May 5, 2020
By Leyla Shokoohe, director of communications at the CBA.
At the time of publication, several of our courts had issued orders restricting inflow to courtrooms, and many pivoted to virtual settings. But access to the law and legal services never stopped. The legal community and the CBA are no strangers to remaining calm under fire. The 148-year-old organization has, as Wagner pointed out, stood the test of time in this country.
“Within context, we should all take comfort that our Cincinnati Bar Association has suffered through the Spanish Flu outbreak, two World Wars, the Great Depression, the Great Recession, and all the other conflicts, and our profession has come out stronger than it did before, as long as that is what we want to do,” he said.
A graduate of the University of Cincinnati’s College of Law, Wagner wanted to be a lawyer from the outset.
“I always wanted to go to law school,” he said. “As a small child, I was very fascinated in our constitutional system, the history of the republic, the intersection of constitutional law and individual freedoms, and enjoyed studying classes even in undergrad about constitutional law.”
Upon graduation from Xavier University in 1997, the West Side native first took a job as a financial broker before following in his family’s footsteps (his maternal uncle and great-grandfather both went to UC’s College of Law) to law school.
While there, Wagner met his now-wife, Nora Burke-Wagner, now assistant dean for international programs at the same law school.
From there, he became a major trial prosecutor, eventually becoming cross-designated as a special assistant U.S. attorney, running a gang and drug task force in Cleveland, where he tried two cases in federal court against those gang members for drug conspiracy.
“It takes a toll on anybody, because you’re dealing with people’s emotions and their pain — and there’s usually pain on both sides. There’s usually a victim; even victimless crimes have a victim somewhere along the line,” Wagner said. “When people speak frankly about what’s happened to them, what the effect is on them, that can be very powerful and awe-inspiring.”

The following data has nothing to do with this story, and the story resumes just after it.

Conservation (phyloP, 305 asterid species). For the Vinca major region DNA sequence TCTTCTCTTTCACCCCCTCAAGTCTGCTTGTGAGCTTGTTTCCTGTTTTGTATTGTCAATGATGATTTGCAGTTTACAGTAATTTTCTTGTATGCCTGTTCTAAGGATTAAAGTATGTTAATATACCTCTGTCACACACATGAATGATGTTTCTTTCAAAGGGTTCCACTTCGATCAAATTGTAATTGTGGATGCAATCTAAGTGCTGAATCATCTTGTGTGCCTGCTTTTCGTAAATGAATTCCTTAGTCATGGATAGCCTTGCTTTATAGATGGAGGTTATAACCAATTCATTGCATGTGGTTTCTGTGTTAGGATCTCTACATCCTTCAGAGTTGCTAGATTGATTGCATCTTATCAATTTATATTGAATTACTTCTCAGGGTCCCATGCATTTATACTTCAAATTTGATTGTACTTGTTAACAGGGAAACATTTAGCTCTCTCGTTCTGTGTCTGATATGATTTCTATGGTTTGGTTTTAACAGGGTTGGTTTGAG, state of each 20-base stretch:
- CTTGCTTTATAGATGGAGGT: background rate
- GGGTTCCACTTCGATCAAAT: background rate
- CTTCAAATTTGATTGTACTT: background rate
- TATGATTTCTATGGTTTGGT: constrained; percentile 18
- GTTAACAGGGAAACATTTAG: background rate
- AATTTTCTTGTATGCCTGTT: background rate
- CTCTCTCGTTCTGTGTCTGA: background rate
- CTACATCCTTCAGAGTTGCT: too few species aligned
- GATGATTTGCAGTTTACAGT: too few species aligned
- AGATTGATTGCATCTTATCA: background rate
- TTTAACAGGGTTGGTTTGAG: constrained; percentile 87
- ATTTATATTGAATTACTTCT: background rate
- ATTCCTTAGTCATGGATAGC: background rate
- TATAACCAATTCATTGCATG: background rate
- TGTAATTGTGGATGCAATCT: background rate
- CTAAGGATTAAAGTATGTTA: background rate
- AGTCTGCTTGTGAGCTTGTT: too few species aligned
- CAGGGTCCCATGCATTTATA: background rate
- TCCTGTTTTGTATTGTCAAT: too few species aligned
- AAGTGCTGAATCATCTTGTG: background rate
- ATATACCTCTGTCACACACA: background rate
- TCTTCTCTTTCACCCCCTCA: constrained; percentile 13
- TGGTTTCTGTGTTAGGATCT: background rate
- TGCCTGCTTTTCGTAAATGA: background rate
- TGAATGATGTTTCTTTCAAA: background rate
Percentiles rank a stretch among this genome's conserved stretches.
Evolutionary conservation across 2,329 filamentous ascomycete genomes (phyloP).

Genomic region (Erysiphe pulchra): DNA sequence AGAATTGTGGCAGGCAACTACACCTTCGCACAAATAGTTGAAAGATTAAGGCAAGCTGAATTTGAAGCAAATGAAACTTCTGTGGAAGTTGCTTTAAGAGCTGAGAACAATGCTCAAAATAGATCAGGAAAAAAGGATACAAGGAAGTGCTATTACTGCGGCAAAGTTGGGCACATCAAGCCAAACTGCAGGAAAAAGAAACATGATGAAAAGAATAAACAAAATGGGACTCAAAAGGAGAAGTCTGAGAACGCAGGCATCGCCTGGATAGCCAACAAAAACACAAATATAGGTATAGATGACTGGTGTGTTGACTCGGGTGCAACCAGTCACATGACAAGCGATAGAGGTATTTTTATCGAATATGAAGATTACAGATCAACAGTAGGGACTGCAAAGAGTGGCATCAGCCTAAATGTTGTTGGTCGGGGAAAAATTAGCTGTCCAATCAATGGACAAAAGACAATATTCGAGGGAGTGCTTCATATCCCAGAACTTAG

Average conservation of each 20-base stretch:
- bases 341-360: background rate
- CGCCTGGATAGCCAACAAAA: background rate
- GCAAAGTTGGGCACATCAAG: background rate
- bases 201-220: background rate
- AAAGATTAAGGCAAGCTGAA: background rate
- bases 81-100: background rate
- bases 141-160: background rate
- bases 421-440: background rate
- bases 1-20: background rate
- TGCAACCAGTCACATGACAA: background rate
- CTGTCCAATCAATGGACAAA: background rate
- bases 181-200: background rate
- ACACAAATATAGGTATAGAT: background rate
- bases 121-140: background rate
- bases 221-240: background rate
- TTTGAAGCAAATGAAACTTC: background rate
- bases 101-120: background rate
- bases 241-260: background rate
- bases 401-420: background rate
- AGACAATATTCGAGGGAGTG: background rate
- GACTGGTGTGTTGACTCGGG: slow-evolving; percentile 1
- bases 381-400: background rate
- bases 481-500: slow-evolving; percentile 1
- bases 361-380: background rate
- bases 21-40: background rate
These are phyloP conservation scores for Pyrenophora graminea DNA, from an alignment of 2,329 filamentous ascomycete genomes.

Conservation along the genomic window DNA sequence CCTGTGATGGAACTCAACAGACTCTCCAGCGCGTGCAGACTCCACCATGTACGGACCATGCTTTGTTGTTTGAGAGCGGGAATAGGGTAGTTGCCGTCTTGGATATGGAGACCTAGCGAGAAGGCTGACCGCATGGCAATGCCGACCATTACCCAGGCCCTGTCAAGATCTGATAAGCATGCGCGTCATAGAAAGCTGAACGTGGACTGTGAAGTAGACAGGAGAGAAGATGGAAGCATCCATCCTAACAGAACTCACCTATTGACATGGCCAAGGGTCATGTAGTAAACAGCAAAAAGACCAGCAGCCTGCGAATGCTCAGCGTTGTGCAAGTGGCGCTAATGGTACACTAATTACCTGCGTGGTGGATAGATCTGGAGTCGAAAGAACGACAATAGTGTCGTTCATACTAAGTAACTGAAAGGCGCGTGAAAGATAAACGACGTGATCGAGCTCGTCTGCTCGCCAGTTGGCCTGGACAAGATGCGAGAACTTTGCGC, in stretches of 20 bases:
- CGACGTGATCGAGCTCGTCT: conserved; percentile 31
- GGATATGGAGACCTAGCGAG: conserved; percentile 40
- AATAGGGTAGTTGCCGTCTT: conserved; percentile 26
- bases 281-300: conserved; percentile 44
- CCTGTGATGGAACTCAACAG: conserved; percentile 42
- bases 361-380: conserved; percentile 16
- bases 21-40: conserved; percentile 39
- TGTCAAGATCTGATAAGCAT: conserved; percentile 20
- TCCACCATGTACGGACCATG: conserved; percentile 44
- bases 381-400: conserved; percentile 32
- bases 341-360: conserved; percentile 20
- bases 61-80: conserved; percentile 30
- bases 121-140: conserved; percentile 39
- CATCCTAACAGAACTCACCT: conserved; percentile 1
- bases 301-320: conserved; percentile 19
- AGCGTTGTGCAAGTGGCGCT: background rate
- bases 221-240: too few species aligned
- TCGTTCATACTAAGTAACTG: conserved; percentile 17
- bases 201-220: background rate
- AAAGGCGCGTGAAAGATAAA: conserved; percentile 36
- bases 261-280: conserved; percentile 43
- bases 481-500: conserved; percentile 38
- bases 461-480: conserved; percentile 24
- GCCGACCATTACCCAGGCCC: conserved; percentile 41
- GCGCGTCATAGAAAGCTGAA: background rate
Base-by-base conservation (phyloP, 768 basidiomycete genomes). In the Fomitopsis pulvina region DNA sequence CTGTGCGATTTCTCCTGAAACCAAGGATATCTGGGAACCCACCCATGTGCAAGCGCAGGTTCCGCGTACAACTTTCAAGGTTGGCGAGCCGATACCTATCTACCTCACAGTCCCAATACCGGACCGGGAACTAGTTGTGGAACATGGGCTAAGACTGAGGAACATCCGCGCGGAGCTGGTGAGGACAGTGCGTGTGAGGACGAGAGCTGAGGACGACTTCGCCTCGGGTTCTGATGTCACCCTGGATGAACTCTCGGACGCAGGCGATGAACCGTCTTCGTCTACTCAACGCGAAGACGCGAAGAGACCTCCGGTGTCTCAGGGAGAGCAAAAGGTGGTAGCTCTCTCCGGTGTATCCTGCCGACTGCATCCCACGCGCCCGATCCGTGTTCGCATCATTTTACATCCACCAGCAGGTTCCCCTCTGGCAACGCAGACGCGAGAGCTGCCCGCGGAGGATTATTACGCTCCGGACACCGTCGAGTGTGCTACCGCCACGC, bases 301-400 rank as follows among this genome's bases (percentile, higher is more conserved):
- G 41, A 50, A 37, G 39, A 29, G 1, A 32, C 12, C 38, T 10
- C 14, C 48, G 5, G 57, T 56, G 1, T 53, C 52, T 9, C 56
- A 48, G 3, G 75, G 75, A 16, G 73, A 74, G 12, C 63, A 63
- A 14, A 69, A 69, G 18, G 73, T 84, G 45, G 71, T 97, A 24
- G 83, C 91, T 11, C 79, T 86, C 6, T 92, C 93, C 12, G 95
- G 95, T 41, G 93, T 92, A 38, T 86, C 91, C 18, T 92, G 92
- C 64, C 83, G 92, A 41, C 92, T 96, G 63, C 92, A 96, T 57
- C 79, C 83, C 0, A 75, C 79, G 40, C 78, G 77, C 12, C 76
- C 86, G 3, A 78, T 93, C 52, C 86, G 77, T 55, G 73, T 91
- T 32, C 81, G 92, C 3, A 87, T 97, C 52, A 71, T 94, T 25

By this time, Wagner and his wife had two children, Collin and Claire. (Their third child, Ryan, was born in 2008.) He took a job as managing attorney of the Cincinnati office of the Ohio attorney general, and moved the family back to Cincinnati in 2007, settling in Anderson Township. Wagner became a CBA member before he returned to Cincinnati.
He met fellow CBA member Eric Combs, a litigation attorney with Dinsmore and Shohl, who coached their sons’ basketball team.
“My parents taught me by example the importance of volunteering,” he said.
He started with two two-year terms, then served in one-year terms as secretary, vice-president, president-elect, and now, president.
“I think [the CBA is] a fantastic organization, with a strong history of community involvement and then promoting professionalism and civility in the legal profession,” said Wagner. “As a person who has been a trial attorney and practiced all throughout Ohio and the federal courts in Ohio, I understand the importance of such an association to promote civility and professionalism.”
Those are two tenets Wagner feels strongly about upholding during his term as CBA president. The notion of civility, of courteousness and respect, is essential to the practice of law, and the success of a collegial legal community. Without respect, the bedrock of law, the mutual belief in the profession’s responsibility to determine right from wrong, is undermined.
Other professions might have a more defined “enemy”, as it were — doctors fight disease, illness; yes, the coronavirus. Lawyers protect our collective and individual liberties, our rights that form the foundation of our country. It’s not an easy gig, but it is integrally important to a healthy community and country.
“There’s been a lot of pressure on the legal profession in recent years, and on the legal professional associations as well, and upon law schools, and when you believe very much in the importance of those — the legal profession, what people it serves, the people, the importance of a strong law school to produce new lawyers, an association to speak on behalf of lawyers — you want to make sure you’re doing your part. It’s a great privilege to be a lawyer,” said Wagner.
As president of the CBA, one of Wagner’s passion projects, prior to the pandemic, included establishing a legal assistance program through the Bar Association. This program would function similarly to other help centers that exist within different court.
In light of the global health crisis, Wagner acknowledged his priorities as president would necessarily shift in focus, especially in the coming days when people can again openly congregate.
“Our profession has always made a disproportionately strong contribution to our community, and I don’t see that ever changing, so long as our membership is strong and our commitment to the community remains,” he said. “My priority is keeping the CBA strong for future generations of lawyers.”
Photography by Marlene Rounds.